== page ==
AUSTRALIA’S chef de mission Steve Moneghetti says the Commonwealth Games are getting stronger and more popular than Australians might realise.
The Ballarat Olympian and marathon legend works right in the Games’ nerve centre with athletes, organisers and the public face for the media, beaming the Australian camp message back home.
He knows the Commonwealth Games inside-out both as an athlete – with a collection of medals from four consecutive Games, Edinburgh (1986) to Kuala Lumpur (1998) – to his post-career roles as athlete liaison officer in Manchester (2002), mayor of the athletes village in Melbourne four years later and as chef de mission, a role he has held since Delhi (2010).
Moneghetti says the Games’ popularity is on a definite upward curve, especially with our own popular Gold Coast location next in line.
For our athletes, he says, it is a chance to be a member of a huge multi-sport Australian team, rather than an Australian team competing overseas.
“Four or five countries seem to dominate, but every country feels part of the Games. For many, the Games is a rite of passage, one chance to get together and feel a genuine part of the Commonwealth, and I think we (as Australians) downplay that,” Moneghetti said.
“There are a lot of world championships in sport but less major multi-sport events ... for a lot of sports, like squash, lawn bowls and netball, this is their pinnacle. They are not Olympic sports.”
Moneghetti said the “friendly games” tag was fitting. Sharing a common language helped foster a great bond and spirit with other athletes about the village and events.
Traditional world powerhouses China, the United States, and Russia might be missing from action but competition was just as fierce, with most countries focused on showcasing their prowess in pet disciplines – Jamaica in the sprints, Kenya in long distance running, New Zealand and South Africa in rugby sevens or India in weightlifting and hockey.
Then there is regional pride.
Moneghetti said he could only imagine the added emotion for a Scot or Welshman, used to competing under the Union Jack, when their flag was raised.
But England alone would be unbelievable tough to beat.
The English are on a roll and hungry to build on the success of the London Olympics two years ago. Moneghetti has also watched the London Games’ trend continue into Glasgow infrastructure, volunteer training and attitude through his routine inspections as Games planning panned out.
That is how he knows this will be a fantastic Games.
“The Scottish are very excited and the friendliness over there has been paramount,” Moneghetti said.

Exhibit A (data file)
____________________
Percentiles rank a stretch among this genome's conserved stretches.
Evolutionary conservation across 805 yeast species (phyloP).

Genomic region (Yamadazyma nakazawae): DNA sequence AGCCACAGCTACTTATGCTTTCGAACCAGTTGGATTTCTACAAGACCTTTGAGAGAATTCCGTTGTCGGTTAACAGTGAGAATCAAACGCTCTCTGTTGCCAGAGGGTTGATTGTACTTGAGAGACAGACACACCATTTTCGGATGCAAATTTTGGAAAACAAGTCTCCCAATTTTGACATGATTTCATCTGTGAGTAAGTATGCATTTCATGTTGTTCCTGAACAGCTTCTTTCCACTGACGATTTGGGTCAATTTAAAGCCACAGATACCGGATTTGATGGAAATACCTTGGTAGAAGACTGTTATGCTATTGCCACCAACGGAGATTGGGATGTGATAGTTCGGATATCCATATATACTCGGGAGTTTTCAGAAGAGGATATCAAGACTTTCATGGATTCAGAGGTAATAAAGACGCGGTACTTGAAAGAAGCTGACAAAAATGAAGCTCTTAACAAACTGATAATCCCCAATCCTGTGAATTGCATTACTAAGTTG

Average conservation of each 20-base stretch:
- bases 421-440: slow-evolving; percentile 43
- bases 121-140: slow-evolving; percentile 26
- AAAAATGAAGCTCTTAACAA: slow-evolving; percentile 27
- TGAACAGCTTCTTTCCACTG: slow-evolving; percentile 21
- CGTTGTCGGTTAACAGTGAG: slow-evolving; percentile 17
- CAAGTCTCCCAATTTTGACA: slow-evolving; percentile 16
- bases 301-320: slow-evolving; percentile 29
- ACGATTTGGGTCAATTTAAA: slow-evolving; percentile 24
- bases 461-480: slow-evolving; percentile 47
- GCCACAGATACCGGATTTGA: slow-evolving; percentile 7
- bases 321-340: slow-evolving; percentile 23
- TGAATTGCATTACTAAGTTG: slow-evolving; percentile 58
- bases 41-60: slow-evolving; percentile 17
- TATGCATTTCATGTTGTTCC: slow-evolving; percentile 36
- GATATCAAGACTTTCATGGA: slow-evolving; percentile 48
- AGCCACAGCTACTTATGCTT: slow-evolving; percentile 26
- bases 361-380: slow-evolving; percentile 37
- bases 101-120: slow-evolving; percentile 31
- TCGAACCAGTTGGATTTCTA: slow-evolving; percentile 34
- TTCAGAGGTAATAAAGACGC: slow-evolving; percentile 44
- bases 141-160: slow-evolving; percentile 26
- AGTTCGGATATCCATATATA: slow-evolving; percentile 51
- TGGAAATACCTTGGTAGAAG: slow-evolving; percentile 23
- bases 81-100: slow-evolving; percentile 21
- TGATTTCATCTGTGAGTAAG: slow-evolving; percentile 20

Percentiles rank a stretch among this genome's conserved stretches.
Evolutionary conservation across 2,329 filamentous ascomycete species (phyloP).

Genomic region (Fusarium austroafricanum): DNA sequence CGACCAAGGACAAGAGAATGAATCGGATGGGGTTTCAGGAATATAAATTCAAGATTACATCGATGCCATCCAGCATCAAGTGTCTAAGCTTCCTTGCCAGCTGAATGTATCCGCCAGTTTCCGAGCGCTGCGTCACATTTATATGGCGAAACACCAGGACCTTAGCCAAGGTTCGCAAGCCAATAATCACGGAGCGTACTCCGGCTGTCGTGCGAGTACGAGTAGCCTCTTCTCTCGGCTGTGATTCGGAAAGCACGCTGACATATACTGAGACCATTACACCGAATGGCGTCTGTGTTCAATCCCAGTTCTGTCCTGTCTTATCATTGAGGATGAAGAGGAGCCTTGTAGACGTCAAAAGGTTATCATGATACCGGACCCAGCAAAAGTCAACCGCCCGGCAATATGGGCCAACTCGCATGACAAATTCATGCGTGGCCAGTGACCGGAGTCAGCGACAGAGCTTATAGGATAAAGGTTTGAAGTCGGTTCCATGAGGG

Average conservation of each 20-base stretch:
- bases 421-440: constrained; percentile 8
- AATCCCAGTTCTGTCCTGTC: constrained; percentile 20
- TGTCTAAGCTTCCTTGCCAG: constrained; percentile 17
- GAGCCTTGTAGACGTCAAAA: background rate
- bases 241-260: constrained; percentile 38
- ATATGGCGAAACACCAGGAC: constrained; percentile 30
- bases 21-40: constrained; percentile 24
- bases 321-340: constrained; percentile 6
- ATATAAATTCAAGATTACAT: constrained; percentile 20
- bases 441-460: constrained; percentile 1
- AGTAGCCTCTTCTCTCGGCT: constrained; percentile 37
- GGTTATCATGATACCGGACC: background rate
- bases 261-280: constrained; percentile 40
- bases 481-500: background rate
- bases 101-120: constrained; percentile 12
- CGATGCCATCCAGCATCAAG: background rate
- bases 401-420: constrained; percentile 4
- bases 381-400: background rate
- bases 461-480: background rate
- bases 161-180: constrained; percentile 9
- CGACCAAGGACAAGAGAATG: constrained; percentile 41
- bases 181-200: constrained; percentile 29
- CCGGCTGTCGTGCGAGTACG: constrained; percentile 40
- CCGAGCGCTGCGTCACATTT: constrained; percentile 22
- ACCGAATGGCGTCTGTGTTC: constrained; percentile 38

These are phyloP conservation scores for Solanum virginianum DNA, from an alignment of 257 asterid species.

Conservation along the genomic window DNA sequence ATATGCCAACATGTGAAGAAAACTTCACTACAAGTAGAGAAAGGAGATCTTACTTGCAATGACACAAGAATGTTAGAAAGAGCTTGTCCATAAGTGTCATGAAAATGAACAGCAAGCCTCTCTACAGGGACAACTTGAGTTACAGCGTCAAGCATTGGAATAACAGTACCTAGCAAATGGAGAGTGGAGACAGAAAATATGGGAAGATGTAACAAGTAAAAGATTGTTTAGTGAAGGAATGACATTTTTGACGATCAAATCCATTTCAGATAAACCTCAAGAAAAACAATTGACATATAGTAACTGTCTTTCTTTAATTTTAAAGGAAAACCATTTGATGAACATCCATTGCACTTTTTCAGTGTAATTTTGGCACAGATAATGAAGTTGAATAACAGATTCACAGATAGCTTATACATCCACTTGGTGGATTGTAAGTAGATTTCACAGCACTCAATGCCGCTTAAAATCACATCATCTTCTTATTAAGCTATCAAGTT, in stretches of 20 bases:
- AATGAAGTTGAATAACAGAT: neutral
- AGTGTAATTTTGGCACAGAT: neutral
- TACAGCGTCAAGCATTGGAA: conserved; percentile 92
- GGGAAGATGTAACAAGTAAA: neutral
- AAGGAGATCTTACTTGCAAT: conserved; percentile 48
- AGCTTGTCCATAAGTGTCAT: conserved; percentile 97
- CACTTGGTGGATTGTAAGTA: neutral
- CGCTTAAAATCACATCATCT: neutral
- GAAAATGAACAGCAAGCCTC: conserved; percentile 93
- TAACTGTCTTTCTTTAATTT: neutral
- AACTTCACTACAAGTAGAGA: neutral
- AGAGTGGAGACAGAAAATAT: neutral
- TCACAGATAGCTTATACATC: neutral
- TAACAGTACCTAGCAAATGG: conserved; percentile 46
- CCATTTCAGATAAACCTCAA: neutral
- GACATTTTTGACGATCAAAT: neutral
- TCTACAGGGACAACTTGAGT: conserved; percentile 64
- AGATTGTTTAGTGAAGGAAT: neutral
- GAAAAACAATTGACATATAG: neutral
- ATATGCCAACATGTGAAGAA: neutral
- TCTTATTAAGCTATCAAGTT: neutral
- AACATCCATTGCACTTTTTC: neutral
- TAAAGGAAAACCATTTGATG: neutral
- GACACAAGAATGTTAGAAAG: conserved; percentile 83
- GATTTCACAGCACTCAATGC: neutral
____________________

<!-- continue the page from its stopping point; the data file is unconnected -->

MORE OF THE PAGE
“A lot of the infrastructure was finished in January and the venues are really practical, like organising football fields to turn into rugby fields and indoor stadiums able to host judo and gymnastics.
“In Delhi, some of the venues were far too big for the sports and crowds they were hosting.
“Glasgow is definitely user-friendly – the cycling velodrome is just fantastic and the hockey centre is a brand-new modern facility.”
Moneghetti aims to try to visit each and every venue when Australian athletes will be in action.
There is no job description or blue print for his volunteer role.
So, Moneghetti draws on his experience and Games knowledge to give his all to more than 600 Australian athletes and officials, national governing bodies and the Australian public to which he represents.
He will be stretched as far as Edinburgh for diving events to shooting events in Carnoustie, about four hours from Glasgow on Scotland’s rugged north-east coast.
“I remember watching archery in Delhi and there was a shoot-off for the gold medal against India and one of my phones – I carry two – was ringing with an issue in the village. I have to be aware of everything all at once,” Moneghetti said.
“I have a genuine interest in Ballarat athletes ... and, of course, the marathon because I still run a lot of races and events with a lot of the runners.
“I want to be approachable to all Australian athletes though and make sure they know who I am and hopefully know I can allow a bit of empathy.”
Moneghetti is busy settling Australian teams into Glasgow and the athletes’ village on the banks of the River Clyde.
Once the Games open on Wednesday, each day will start with a meeting with representatives from all Australian team, media call, and a meeting with all 71 chefs across issues from transport to accommodation to food.
Then Moneghetti will trek out to watch events, fixing problems and debriefing as he goes.
Hockey – thanks to our world champion men and silver medal winning women – is his tip for Australian dominance and he suggested to keep an eye on our swimmers, who he tips will be fired up in the wake of lacklustre work in the pool at the London Olympics.
Crazy as his schedule may sound, Moneghetti says he is just delighted to still be involved in the Commonwealth Games, which played a huge role in his own development as an athlete.